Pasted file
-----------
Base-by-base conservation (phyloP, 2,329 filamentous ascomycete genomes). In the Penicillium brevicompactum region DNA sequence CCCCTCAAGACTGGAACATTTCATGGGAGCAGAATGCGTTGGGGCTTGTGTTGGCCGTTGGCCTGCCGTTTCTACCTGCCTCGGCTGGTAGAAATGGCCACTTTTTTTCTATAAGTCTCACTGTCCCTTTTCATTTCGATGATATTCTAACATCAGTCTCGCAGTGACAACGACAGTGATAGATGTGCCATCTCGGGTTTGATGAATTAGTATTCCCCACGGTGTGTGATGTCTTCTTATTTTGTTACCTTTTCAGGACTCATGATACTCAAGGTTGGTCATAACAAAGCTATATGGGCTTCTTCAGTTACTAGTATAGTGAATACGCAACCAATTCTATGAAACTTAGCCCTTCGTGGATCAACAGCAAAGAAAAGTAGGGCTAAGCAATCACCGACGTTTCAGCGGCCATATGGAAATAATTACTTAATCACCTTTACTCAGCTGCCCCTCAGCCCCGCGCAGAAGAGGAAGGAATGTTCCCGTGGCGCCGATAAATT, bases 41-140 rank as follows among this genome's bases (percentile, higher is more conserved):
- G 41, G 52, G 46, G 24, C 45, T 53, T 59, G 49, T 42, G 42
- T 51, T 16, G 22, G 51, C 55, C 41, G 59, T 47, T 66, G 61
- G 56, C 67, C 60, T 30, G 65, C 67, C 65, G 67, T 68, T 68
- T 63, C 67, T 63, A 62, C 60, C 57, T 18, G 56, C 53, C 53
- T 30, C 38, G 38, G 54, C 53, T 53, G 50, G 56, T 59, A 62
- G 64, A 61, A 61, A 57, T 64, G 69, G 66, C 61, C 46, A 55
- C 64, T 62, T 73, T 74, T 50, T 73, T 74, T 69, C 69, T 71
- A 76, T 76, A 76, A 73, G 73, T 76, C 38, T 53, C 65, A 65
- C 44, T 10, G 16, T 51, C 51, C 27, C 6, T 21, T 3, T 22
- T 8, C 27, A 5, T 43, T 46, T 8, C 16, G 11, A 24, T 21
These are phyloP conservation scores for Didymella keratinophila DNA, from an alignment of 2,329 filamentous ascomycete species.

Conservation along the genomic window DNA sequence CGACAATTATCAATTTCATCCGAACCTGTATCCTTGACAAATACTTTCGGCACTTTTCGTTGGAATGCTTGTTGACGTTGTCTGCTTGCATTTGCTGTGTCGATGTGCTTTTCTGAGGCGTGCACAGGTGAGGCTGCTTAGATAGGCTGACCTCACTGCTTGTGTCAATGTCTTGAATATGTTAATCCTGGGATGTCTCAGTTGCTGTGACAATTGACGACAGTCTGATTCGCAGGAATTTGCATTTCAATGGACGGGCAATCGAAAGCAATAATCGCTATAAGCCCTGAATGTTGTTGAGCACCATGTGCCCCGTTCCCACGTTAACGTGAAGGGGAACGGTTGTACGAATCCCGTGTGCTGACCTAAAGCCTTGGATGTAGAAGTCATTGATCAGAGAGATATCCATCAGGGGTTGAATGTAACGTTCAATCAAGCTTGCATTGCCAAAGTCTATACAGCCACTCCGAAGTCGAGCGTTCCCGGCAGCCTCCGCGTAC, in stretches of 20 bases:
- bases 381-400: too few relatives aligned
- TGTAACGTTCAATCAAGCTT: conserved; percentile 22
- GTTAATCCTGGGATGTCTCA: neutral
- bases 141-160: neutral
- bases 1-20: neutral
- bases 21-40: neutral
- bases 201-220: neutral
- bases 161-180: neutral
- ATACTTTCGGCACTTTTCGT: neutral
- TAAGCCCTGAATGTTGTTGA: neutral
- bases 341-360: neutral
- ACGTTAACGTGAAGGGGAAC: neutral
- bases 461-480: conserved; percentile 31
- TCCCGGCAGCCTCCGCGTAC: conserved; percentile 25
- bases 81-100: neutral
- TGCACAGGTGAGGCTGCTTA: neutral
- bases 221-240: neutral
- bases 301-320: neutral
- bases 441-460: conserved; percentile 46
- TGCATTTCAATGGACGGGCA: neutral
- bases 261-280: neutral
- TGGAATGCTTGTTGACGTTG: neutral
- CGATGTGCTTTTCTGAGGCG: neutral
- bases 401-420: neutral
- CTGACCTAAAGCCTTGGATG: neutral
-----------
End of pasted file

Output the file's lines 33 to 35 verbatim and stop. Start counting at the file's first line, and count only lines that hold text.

- TGCATTTCAATGGACGGGCA: neutral
- bases 261-280: neutral
- TGGAATGCTTGTTGACGTTG: neutral